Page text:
How to keep your house safe during the nationwide blackout
I’ve seen people in the U.S. wake up with nothing to do but sit on their couch and watch their favorite shows.
I’ve also seen people awake to find that the lights have gone out.
And while I understand that the blackout is a temporary measure, I also know that it’s going to be very hard for many of the people who will still have no electricity, no heat, and no water to get back to normal.
I know how it feels to have nothing but the darkness for hours, to have no power and no light.
When I woke up to a message from my phone that the outage had passed, I just assumed it was an error.
And then I got a call from my mom asking if I had any news.
But what I did not know is that the whole time, my mom was texting me about the blackout, which I was shocked to hear.
My mom, who lives in the same apartment complex as I do, was told by the electricity company that the state’s largest utility, Electric Power Board, had temporarily shut down the entire Northeast’s electric grid to conserve power for people who needed it.
She also learned that the company was temporarily shutting down the electrical grid in New York City, but that she would not be able to make it back there for a few more hours.
When the outage started, I went online to see if there was a map of all of New York and Connecticut that I could use to help me find my way home.
I was overwhelmed with the amount of data I had to keep track of, and I was frustrated with the lack of information about what was happening in my state.
I knew that I needed to get to my house as soon as possible.
But that was only one of the things I needed help with.
There was no information on what was going on in my neighborhood or what kind of equipment was being restored.
I also had no idea how much time I would have to wait before my house would be back up.
So I started to look for ways to make sure I could get back online and make sure my family and friends had power and water, and that my kids could have some food and water for the next few days.
In a statement, the Electric Power Authority of New Jersey (E-PGNJ), which is in charge of the electric grid in the state, said that the utility had restored power to approximately 4,000 customers in the Northeast.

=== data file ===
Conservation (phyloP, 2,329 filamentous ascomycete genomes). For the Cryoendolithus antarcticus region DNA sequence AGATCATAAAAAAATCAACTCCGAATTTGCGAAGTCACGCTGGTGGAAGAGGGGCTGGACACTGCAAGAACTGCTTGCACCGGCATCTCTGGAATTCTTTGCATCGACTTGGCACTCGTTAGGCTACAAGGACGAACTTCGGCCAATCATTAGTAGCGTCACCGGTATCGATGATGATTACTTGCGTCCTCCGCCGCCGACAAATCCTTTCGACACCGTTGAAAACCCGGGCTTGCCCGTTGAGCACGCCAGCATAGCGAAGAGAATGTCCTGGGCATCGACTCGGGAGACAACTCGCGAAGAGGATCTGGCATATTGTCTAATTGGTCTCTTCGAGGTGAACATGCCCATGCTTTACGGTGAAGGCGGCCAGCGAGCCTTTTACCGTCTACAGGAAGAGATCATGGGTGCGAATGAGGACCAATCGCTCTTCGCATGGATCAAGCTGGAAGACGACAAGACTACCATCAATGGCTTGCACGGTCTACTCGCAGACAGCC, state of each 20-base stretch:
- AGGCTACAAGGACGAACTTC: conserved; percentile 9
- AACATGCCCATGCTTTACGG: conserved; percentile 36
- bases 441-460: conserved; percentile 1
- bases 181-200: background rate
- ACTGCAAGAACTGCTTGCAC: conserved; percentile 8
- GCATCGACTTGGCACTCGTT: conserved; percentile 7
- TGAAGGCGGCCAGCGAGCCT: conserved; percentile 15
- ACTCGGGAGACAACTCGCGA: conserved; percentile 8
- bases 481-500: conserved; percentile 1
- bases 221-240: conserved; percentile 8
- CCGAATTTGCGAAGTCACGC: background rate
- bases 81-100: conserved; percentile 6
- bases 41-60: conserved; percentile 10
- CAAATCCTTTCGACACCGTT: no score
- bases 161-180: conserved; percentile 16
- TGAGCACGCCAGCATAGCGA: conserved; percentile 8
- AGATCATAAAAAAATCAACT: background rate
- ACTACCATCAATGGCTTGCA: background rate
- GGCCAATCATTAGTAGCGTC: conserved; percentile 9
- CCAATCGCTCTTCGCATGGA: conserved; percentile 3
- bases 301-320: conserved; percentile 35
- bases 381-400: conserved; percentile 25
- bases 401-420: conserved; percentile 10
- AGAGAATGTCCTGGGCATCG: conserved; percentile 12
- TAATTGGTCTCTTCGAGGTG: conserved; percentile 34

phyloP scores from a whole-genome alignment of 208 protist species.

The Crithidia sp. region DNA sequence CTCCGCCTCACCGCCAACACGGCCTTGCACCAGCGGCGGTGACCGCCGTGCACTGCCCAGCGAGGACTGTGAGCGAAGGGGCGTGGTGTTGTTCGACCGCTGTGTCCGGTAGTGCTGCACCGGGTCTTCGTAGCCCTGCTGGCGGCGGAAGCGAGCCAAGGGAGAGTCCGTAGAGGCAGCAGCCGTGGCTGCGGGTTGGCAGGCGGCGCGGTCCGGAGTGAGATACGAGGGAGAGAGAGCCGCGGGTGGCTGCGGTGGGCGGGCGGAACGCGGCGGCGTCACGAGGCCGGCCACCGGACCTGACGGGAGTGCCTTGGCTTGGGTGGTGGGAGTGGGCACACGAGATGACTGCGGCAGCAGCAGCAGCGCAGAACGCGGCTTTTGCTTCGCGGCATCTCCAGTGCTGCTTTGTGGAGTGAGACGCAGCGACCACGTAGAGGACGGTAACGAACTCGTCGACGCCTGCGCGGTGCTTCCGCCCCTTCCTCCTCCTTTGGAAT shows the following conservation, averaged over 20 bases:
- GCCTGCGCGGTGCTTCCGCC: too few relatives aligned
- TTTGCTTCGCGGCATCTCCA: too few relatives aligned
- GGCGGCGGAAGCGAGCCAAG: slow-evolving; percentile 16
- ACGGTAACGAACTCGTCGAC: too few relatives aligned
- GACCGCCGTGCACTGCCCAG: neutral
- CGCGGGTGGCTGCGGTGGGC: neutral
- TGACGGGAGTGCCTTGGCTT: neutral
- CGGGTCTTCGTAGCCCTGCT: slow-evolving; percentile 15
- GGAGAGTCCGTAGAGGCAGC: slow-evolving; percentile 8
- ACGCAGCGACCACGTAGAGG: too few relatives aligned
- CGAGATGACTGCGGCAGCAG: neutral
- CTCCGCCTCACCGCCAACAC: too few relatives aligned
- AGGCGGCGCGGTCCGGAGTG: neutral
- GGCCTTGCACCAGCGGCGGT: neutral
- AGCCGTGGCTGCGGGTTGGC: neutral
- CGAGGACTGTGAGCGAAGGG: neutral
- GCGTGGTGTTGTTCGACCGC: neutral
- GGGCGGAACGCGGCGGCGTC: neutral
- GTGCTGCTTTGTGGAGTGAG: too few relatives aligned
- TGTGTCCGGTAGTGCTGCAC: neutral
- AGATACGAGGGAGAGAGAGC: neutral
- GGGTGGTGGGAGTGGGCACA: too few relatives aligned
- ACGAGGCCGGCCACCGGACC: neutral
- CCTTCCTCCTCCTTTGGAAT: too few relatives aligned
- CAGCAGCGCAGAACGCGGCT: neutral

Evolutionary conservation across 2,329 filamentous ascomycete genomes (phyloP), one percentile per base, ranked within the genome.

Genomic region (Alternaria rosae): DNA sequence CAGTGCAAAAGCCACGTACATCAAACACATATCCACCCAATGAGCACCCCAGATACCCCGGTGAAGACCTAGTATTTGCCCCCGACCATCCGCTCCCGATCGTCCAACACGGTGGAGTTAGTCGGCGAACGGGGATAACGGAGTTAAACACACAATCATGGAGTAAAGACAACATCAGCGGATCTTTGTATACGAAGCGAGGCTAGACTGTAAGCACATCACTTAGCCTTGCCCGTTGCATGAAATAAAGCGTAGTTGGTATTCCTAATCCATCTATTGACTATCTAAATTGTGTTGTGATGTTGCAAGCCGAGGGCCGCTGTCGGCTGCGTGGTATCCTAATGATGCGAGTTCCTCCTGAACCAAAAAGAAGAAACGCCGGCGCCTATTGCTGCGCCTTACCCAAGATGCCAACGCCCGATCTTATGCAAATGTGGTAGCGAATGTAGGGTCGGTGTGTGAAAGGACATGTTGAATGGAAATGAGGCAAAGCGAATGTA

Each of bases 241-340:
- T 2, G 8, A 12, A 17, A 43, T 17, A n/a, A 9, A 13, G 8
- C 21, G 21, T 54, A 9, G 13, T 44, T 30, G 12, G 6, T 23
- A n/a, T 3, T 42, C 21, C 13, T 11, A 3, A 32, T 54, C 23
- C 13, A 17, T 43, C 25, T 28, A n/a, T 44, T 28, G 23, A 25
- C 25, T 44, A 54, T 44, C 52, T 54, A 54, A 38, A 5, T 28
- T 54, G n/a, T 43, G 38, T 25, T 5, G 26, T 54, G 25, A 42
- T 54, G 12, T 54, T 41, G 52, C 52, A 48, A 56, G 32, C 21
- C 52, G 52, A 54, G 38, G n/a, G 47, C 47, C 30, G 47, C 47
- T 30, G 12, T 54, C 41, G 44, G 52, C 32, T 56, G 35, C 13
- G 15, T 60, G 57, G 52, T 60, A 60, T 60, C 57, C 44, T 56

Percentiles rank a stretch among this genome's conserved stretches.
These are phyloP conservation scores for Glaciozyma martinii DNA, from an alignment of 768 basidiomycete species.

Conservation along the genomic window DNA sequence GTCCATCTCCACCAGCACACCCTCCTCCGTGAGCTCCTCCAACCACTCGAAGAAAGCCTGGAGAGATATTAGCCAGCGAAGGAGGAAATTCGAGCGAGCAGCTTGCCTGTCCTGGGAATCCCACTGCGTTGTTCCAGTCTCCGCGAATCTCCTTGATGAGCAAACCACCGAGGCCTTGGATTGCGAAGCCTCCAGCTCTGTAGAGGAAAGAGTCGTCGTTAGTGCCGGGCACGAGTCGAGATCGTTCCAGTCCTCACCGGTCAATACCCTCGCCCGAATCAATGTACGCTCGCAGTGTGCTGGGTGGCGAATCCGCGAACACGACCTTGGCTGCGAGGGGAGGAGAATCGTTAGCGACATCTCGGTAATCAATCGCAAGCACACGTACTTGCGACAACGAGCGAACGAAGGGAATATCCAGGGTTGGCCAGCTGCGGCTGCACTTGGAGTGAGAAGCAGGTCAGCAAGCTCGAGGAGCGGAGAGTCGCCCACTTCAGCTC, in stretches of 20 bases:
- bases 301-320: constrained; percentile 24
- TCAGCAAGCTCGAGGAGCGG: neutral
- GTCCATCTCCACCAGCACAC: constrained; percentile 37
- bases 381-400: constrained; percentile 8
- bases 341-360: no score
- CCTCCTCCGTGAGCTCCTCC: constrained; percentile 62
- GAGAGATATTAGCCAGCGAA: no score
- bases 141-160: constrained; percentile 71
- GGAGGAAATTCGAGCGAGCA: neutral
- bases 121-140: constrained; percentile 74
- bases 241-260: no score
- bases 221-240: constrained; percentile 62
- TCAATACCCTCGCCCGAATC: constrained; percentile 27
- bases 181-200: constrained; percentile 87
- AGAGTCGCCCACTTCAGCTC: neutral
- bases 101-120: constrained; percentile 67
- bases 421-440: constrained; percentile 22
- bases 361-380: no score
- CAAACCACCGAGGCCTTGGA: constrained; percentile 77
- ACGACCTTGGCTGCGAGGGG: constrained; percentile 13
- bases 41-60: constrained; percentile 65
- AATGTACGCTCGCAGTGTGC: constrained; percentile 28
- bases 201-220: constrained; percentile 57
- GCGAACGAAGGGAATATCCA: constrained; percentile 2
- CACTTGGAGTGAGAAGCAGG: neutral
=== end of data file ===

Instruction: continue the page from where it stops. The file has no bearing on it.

The utility said it expects to restore power to about 2,000 more customers in New Jersey by Sunday.
E-PAJ also said that some utility customers may be able receive power restoration by Monday, although it added that it did not have any information on when that would occur.
However, many in New England are still struggling to get online.
In the state of Connecticut, for example, the outage has disrupted services in some parts of the state for days, while others have experienced power outages.
On Saturday, Gov.
Dannel Malloy announced that E-PG NJ would restore power from all of the Connecticut power grid by Sunday evening, but he did not provide any details about when the restoration would occur or how long it would take.
A message left with E-PAZNJ was not immediately returned.
The outage in New Haven, Conn., has resulted in severe flooding and disrupted the evacuation plans for hundreds of thousands of people, including tens of thousands in the city’s most populous ZIP code, according to CNN.
As of Sunday evening the city of Hartford had issued an evacuation order for residents of several high-rise buildings.
Malloy said Sunday that the governor was working to help restore power in all areas, but did not give details about what would be restored.
It’s important to remember that E.P.A. officials say they are working to restore electricity to all customers in Connecticut as soon, and with as much of the system restored as possible, they said.
We are not going to go out on a limb and say that there will be no restoration for a long period of time.
But we are working as hard as we can to do it, Malloy said.
“It is clear that the power grid is not fully operational in Connecticut and that the grid is in a difficult situation,” he added.
“Our focus is to provide the support and assistance that we can, so that we get everyone back online.”
The outage is being felt across the Northeast, with parts of New England seeing power outage and flooding as well.
In Boston, the storm surge has led to widespread flooding and shut down a number of subway stations, which are currently closed to traffic, CNN affiliate WCVB reported.
New York City Mayor Bill de Blasio also said Sunday morning that there was no timeline for restoring power to his city, but a spokesperson for the governor said that power would be fully restored in New Orleans
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